Now that the days are shorter, the drive home at night gets lonely. As one leaves the city, the landscape seems bleaker. Commercial buildings, franchise outlets. Fewer lights and fewer pedestrians and everyone dependent on cars.
The life of a commuter in the winter months is composed of morning departures in the dark and arrivals home in the dark. If one spends the day in an office building, it's possible not to be exposed to daylight for the entire day. With growing obligations at work and with children involved in various activities, it's easy to fall into a predictable routine of fulfilling scheduled responsibilities, where one moves like an automaton from appointment to appointment and the calendar runs life.
I wonder how some of us allow ourselves to get to this point, where work and obligations rule our lives completely. I sometimes fantasize about being free of responsibilities, perhaps working only part-time, and having the freedom to live life at a different pace; to live in the city and feel its rhythm without necessarily being part of the rushing; to have long, natural conversations with friends without worrying about having to run off to an impending appointment; to have time to reflect and be creative; or to exercise regularly without needing to do it in the dark and the cold.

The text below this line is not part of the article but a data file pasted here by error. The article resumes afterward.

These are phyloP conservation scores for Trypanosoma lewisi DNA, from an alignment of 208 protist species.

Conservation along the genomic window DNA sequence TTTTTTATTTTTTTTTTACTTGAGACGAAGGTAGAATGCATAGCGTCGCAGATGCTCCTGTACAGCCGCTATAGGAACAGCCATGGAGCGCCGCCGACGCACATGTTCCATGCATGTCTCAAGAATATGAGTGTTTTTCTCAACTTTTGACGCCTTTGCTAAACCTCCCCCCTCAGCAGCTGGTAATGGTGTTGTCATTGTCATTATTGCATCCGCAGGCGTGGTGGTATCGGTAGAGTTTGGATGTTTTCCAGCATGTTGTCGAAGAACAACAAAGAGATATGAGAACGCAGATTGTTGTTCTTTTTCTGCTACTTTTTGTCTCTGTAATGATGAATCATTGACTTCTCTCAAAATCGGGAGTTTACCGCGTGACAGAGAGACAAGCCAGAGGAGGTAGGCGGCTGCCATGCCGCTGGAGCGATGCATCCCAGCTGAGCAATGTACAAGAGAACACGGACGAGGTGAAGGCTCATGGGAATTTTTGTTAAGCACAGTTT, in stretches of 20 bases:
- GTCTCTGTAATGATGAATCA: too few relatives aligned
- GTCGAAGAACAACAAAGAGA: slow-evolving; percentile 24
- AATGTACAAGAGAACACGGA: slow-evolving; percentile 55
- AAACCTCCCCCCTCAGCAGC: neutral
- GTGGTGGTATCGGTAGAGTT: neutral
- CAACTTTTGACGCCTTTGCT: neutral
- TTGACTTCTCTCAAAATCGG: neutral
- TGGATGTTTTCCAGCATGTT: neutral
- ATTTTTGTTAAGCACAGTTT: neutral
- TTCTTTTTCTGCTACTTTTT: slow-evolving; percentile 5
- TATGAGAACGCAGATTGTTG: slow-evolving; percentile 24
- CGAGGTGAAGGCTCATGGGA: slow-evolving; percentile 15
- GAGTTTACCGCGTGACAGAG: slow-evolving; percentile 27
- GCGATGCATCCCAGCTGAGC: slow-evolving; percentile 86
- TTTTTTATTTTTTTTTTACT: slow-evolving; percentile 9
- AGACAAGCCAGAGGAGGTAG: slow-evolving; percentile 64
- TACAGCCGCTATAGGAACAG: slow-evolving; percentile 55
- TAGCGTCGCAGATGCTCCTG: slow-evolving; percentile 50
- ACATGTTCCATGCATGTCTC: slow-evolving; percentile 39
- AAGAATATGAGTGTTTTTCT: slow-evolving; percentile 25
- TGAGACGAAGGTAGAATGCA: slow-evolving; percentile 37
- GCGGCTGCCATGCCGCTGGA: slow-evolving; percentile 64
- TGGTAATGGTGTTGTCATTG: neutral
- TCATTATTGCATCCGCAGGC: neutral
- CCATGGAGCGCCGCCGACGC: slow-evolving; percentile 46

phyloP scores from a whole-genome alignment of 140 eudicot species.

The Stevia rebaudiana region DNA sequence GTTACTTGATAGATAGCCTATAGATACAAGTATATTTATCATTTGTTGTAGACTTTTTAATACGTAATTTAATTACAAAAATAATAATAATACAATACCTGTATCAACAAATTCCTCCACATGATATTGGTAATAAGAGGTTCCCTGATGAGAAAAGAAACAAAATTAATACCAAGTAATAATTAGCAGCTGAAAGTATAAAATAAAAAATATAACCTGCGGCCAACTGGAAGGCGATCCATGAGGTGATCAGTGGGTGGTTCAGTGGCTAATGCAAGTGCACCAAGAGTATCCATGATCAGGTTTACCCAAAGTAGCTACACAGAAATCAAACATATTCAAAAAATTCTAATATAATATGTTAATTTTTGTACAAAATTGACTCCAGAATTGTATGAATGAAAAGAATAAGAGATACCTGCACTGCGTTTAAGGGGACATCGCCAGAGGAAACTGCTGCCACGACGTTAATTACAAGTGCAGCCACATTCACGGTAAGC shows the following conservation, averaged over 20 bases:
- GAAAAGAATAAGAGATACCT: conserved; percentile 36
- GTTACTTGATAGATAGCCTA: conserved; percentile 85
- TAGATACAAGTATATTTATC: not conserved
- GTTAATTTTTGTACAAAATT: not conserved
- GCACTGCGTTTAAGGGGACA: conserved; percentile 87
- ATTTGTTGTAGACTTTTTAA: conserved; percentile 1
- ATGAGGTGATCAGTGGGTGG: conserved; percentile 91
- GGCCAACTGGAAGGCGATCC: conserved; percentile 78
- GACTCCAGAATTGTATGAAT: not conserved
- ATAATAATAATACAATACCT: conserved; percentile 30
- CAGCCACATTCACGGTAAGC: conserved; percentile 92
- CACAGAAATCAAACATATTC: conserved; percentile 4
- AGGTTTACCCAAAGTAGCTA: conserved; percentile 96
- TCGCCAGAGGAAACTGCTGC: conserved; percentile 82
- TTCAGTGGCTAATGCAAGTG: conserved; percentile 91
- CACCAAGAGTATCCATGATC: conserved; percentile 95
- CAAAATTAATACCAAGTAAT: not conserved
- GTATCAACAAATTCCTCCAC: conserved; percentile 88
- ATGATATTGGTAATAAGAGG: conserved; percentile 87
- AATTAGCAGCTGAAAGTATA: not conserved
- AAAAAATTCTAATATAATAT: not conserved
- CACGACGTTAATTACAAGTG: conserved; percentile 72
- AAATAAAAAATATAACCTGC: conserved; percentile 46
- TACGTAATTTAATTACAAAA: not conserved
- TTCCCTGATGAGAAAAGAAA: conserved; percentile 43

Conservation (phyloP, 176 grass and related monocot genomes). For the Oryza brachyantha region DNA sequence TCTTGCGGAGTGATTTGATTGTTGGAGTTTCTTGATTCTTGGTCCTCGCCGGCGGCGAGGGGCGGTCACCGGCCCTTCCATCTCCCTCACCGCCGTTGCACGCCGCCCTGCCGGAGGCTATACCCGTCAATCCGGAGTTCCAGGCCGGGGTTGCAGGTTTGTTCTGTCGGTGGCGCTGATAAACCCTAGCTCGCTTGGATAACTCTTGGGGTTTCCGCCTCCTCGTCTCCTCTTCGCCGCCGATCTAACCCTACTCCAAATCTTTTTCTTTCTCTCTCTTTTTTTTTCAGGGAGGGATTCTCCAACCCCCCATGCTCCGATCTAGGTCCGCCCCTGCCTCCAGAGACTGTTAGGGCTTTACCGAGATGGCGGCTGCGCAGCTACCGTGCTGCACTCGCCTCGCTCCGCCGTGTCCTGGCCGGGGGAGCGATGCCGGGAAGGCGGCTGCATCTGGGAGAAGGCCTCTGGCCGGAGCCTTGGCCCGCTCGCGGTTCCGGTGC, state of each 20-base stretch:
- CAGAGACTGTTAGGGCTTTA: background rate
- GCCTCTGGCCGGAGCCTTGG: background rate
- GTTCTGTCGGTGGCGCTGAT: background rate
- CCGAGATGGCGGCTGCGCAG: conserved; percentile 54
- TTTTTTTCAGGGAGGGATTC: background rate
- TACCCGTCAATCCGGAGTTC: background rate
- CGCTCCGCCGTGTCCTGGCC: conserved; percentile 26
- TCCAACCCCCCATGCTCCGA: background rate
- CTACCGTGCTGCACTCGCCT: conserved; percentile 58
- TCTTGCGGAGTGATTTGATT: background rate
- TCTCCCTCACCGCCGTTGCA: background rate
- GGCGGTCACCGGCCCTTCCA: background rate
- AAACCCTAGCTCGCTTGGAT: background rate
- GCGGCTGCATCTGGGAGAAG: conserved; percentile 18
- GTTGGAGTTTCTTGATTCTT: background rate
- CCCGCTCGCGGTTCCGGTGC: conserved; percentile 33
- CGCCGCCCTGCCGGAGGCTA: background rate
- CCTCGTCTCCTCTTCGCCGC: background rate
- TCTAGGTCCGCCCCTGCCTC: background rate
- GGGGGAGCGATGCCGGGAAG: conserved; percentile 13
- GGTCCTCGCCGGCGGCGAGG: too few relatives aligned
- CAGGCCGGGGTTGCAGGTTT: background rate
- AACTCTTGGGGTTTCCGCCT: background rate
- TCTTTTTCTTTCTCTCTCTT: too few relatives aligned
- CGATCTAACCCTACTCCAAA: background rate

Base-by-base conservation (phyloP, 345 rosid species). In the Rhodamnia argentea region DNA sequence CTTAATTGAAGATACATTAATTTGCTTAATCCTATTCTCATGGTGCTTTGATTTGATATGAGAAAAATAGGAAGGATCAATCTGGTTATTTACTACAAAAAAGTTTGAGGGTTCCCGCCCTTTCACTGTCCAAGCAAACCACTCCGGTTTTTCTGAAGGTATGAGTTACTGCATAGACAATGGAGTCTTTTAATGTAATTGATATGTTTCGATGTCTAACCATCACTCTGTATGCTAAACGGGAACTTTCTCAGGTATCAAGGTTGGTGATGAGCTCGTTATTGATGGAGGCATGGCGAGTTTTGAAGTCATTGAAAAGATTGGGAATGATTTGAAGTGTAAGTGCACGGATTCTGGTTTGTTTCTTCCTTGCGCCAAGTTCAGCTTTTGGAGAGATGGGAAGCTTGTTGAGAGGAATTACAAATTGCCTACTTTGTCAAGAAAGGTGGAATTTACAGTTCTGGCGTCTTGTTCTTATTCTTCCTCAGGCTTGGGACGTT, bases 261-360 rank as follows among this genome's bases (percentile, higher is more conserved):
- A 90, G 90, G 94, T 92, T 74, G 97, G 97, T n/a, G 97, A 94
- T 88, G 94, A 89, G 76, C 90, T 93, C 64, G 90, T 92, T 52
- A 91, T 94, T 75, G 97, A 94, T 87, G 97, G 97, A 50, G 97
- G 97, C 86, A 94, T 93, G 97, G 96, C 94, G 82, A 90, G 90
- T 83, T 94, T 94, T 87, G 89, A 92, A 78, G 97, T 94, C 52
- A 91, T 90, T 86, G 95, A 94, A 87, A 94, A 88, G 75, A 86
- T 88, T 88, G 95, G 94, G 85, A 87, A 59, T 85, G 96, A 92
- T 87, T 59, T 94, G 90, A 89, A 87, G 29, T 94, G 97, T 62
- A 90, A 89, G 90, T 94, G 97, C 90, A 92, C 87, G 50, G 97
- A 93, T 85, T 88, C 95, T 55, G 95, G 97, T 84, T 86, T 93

Then, I talk to my dad and see another perspective: he's retired and has lots of time. His mind is youthful and his outlook optimistic. He takes good care of himself. Because his time is plentiful, he fantasizes about being involved in the work force again, about doing something for others; using his talent and experience to make the world a better place. Always searching, always looking for new stimuli, he's more than willing to give up some of his free time to become more engaged. Somewhere, perhaps, he hears a clock ticking off the minutes.
When he can't make any progress, he seems a little lonely. Our lives are different, but on these solitary winter commutes, this I have in common with him.